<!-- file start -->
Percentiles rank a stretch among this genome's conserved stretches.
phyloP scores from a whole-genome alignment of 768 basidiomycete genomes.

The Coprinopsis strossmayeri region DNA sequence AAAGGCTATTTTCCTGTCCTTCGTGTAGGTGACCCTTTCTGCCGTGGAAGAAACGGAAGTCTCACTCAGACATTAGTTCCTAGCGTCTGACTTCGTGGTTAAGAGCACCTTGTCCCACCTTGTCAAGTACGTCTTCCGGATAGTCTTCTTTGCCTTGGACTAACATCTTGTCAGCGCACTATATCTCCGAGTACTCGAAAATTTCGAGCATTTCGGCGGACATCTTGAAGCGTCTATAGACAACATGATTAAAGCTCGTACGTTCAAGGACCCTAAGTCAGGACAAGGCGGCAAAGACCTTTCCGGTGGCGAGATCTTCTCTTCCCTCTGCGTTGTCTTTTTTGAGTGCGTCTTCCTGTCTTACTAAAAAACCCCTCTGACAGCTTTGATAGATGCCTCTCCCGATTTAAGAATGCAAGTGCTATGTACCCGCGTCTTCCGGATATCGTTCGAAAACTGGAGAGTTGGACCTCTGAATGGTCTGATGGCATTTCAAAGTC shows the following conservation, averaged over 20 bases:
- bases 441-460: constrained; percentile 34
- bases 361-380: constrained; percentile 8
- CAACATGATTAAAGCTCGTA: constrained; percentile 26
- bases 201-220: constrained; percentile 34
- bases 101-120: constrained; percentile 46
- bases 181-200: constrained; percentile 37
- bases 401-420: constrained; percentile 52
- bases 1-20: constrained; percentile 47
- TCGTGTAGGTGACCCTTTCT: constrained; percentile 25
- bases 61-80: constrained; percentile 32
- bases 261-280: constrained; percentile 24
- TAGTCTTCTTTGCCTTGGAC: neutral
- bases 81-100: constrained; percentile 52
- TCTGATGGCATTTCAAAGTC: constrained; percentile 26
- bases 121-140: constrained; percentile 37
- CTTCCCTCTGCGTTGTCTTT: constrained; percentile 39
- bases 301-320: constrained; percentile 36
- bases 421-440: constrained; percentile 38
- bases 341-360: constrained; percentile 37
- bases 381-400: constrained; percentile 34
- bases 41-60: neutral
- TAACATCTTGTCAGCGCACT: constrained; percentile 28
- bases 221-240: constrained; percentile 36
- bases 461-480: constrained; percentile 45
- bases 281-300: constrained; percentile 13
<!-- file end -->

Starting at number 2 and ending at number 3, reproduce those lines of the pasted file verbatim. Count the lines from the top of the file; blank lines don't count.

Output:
phyloP scores from a whole-genome alignment of 768 basidiomycete genomes.

The Coprinopsis strossmayeri region DNA sequence AAAGGCTATTTTCCTGTCCTTCGTGTAGGTGACCCTTTCTGCCGTGGAAGAAACGGAAGTCTCACTCAGACATTAGTTCCTAGCGTCTGACTTCGTGGTTAAGAGCACCTTGTCCCACCTTGTCAAGTACGTCTTCCGGATAGTCTTCTTTGCCTTGGACTAACATCTTGTCAGCGCACTATATCTCCGAGTACTCGAAAATTTCGAGCATTTCGGCGGACATCTTGAAGCGTCTATAGACAACATGATTAAAGCTCGTACGTTCAAGGACCCTAAGTCAGGACAAGGCGGCAAAGACCTTTCCGGTGGCGAGATCTTCTCTTCCCTCTGCGTTGTCTTTTTTGAGTGCGTCTTCCTGTCTTACTAAAAAACCCCTCTGACAGCTTTGATAGATGCCTCTCCCGATTTAAGAATGCAAGTGCTATGTACCCGCGTCTTCCGGATATCGTTCGAAAACTGGAGAGTTGGACCTCTGAATGGTCTGATGGCATTTCAAAGTC shows the following conservation, averaged over 20 bases: